I'm not sure it's ever smart to do much more than suggest allusions to Virginia Woolf and her dazzling Dalloway. Push the echoes too forcefully and you'll end up seeming like nothing but a karaoke singer. (If I want to be the lead singer, endlessly reminding the audience that I idolize Aretha Franklin will do me no service as I wail.*) Hynes' book opens with an epigraph from Mrs. D, and the book echoes that classic's focus: a single day's walk around a dense social landscape, the threat of distant wars and violence coming home, a constant musing stream where consciousness links past and present, the limited perspective of an individual both celebrated and ironized.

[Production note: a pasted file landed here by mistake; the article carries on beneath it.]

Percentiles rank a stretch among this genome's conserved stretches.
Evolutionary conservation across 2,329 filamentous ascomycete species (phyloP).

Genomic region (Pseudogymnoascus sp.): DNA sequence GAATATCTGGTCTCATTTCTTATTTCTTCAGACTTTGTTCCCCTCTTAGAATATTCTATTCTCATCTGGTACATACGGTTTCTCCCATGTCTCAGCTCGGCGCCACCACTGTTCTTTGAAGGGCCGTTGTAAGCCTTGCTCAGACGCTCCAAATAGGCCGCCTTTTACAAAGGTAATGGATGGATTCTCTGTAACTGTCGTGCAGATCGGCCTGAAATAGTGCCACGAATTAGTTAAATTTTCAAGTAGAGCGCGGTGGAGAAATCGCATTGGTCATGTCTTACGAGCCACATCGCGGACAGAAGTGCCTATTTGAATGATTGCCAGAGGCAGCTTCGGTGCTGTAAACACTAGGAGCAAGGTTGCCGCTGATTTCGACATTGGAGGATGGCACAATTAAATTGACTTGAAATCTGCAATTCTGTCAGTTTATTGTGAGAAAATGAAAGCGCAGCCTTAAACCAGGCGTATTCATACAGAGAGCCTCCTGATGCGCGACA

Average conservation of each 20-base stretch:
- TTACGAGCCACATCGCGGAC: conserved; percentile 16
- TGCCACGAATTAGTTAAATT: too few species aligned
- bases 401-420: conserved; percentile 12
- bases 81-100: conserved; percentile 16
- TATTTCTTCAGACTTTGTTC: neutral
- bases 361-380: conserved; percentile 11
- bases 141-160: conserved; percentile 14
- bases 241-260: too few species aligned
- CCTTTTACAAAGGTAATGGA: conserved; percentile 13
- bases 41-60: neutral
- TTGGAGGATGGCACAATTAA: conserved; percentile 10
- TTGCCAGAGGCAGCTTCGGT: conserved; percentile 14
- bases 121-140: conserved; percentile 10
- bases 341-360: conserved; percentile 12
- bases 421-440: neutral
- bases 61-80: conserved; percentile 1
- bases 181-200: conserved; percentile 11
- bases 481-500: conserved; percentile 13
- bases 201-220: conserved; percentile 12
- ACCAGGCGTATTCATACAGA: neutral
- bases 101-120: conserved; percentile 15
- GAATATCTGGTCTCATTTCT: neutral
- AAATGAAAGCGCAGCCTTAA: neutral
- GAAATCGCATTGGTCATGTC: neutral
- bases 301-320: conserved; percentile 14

At its best, Hynes' novel is chockablock full of funny sharp observations, and it has a generous sense that even the most narcissistic impulses of its protagonist are merely venial sins, and does not condemn him.
But our focus is so intently on Kevin that the novel can feel a lot more claustrophobic than Dalloway. All he ever seems to think about is fear and fornication. These are certainly meaningful elements of human experience, but ... sheesh. I loved how Kevin would occasionally be jarred out of himself, and in a flash recognize others. The novel soars when these moments occur. But the long investigations of his regrets and desires... I just got a bit worn down.
Still, it's a compelling and engaging read.
*Michael Cunningham may be a decent karaoke singer, but he is still a karaoke singer.